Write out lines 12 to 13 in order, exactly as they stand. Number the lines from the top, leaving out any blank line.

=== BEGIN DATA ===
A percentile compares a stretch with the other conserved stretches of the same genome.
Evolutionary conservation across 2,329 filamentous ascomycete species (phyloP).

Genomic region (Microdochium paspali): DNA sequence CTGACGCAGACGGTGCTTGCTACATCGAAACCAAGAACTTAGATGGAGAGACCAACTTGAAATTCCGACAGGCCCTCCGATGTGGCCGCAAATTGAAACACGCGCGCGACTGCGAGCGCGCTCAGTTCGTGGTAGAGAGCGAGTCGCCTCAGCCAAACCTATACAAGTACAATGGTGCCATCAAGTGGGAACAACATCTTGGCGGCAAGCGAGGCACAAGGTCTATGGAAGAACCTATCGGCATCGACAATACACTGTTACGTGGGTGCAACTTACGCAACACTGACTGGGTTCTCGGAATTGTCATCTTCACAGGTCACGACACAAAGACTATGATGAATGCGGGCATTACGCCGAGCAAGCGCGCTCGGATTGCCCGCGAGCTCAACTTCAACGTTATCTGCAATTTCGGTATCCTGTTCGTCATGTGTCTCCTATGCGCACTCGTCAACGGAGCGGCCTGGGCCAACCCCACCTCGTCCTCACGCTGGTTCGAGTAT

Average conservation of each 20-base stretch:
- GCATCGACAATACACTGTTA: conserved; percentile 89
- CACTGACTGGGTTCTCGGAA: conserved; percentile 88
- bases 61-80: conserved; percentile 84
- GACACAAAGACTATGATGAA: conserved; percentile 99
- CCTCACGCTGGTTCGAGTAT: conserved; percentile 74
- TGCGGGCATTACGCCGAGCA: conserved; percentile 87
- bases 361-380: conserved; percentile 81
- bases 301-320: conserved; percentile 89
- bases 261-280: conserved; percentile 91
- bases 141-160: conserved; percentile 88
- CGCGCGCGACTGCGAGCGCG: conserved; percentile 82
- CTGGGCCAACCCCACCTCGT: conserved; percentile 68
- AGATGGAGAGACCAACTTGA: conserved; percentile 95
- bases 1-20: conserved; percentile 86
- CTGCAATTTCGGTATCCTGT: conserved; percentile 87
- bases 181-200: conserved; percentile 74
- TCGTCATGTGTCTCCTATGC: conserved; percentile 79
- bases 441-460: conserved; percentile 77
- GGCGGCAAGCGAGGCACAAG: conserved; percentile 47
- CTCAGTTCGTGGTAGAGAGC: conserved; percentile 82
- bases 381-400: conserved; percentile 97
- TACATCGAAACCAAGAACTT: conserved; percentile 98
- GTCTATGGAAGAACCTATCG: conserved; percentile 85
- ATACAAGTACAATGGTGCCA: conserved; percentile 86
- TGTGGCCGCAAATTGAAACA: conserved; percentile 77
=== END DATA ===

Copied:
- bases 301-320: conserved; percentile 89
- bases 261-280: conserved; percentile 91